Labor has called on the federal government to deliver its cash support payments to drought-stricken farmers faster.
Prime Minister Malcolm Turnbull announced on Sunday up to $12,000 for eligible households spread across two payments on September 1 and March 1.
But with a dry spring and summer forecast, Opposition Leader Bill Shorten believes farmers should have the option of bringing the entire payment forward to next month.
“We support this package but it needs to be rolled out faster – farmers need immediate financial support,” Shorten said.
The lump sum payments are on top of the Farm Household Allowance, which totals about $16,000 a year.
But the allowance’s application process has been criticised, with the government urging about 19,000 potentially eligible farmers to speak to rural financial counsellors.
Shorten said he was deeply concerned government cuts to Centrelink would cause delays in processing applications.
According to the Bureau of Meteorology, the entire state of NSW is affected by drought, as is 57 per cent of Queensland.
There are severe rain deficiencies in Victoria and South Australia.
Shorten will kick off a tour of some of the worst-affected areas of Queensland on Thursday, alongside his wife Chloe and the opposition’s agriculture spokesman Joel Fitzgibbon.
Labor also plans to implement a $20 million regional economic development fund which invests in projects to stimulate country economies.
“The regions have a bright future and Labor wants to ensure they have all the help they need to get back on track,” Shorten said.
The Labor leader will travel to Longreach and Barcaldine on Thursday before going to Emerald in Queensland’s Central Highlands on Friday.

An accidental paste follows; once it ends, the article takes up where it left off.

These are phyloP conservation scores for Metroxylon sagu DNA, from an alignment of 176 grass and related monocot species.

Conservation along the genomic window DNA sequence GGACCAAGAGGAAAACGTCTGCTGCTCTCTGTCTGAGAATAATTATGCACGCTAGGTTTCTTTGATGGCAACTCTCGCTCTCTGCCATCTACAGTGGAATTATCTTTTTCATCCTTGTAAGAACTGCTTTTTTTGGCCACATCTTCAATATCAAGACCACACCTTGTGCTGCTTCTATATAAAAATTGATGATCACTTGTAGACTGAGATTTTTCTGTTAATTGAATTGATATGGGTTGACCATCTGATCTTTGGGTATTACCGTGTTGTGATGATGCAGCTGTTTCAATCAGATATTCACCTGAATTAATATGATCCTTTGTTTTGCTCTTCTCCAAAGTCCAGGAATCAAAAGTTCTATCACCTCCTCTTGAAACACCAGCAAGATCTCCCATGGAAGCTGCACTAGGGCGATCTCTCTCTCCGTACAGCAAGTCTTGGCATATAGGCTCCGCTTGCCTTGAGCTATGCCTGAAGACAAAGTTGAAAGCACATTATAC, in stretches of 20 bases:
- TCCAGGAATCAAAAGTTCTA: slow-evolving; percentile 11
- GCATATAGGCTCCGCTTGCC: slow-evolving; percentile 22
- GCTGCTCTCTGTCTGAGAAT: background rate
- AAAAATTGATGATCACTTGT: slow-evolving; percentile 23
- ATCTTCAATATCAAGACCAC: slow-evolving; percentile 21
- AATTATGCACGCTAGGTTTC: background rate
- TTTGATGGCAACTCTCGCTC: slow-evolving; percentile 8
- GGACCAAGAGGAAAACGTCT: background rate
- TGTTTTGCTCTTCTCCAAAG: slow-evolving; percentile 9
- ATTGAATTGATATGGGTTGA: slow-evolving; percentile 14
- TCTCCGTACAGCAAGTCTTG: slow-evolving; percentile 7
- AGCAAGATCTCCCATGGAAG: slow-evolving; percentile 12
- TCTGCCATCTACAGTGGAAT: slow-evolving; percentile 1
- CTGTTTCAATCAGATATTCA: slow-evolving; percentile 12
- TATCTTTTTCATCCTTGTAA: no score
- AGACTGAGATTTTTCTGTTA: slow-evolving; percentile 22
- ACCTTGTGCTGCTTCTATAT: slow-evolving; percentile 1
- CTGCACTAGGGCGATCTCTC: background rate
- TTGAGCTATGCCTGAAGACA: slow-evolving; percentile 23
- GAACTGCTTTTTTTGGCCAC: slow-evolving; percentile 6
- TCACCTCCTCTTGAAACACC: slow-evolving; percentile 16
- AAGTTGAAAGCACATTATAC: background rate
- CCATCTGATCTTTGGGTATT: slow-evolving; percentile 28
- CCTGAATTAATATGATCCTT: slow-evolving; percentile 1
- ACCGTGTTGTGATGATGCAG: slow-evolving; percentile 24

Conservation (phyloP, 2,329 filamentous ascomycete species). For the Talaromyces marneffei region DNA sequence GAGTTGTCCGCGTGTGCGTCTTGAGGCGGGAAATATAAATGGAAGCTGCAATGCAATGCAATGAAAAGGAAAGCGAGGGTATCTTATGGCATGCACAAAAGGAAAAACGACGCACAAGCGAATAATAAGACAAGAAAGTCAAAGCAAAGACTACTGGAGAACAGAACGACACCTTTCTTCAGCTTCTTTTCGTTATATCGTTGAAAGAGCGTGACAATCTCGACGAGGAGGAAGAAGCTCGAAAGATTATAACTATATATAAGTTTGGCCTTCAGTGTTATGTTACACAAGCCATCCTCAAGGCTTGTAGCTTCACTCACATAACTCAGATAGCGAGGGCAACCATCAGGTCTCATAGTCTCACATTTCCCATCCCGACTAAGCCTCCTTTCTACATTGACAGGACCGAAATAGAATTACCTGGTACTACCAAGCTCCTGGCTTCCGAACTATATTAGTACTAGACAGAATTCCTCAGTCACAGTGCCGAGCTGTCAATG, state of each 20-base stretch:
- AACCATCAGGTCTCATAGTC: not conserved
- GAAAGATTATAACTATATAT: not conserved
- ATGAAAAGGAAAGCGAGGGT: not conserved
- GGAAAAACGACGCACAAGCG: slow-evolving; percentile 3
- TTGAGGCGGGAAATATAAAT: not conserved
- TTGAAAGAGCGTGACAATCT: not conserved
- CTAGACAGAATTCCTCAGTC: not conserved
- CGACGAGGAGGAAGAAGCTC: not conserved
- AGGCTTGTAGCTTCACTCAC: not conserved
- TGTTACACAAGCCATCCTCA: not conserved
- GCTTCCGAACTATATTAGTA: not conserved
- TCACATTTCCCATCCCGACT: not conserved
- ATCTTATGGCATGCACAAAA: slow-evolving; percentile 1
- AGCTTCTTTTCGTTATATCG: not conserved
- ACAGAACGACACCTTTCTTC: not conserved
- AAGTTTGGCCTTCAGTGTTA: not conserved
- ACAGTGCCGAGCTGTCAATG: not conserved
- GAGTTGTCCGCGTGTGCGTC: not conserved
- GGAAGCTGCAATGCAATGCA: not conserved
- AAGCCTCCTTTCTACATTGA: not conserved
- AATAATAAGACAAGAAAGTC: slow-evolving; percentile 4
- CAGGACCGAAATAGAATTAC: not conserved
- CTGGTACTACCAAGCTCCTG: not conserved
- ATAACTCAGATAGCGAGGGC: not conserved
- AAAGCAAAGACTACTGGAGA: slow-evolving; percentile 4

Meanwhile, Minister for Agriculture David Littleproud has had “constructive” discussions with farm groups and banks around drought policy.
“We’ve agreed to use the NFF’s drought policy as a model going forward, with reference to Senator Barry O’Sullivan’s important work on drought policy,” Minister Littleproud said.
“We’ll also refer to work on the Agricultural Business Model, which recognises the cycles of farming and the phases of drought.
“There are no rivers of gold coming – we’ve already invested $1.3 billion in this term of government and we won’t be returning to interest rate subsidies – but I think it’s always important to listen and hear feedback on what can be done better. I think today was a good example of this.”
Westpac’s $100m fund
Westpac has created a $100 million fund to loan to drought-affected farmers, who will be able to offset money put away in good times against money they’ve borrowed.
It comes after Agriculture Minister David Littleproud piled pressure on the bank to let farmers offset farm management deposits against their loans.
Earlier in the week, Littleproud encouraged farmers to tell Westpac to “jam it” and take their business elsewhere.
But the bank has now joined Commonwealth Bank, Rabobank, NAB and Rural Bank in falling in line with the minister’s demands.
Westpac will offer an interest adjustment for customers with farm management deposits to effectively offset balances against eligible business loans.
ANZ is the remaining lender yet to offer a farm management deposit offset.
The $100 million fund will provide loans of up to $1 million to existing Westpac agribusiness customers at discounted variable interest.
Drought-affected farmers with Westpac will also be able to defer principal and interest repayments for up to 12 months on existing loans.
Westpac’s national agribusiness manager Steve Hannan said drought was the most difficult challenge farmers could face.
“Taking into consideration the widespread impact of the drought, we are committing $100 million to lend exclusively to eligible drought-affected customers to help them through these challenging times,” Hannan said in a statement.
If you want to donate to the Aussie Farmers who have been affected- click here.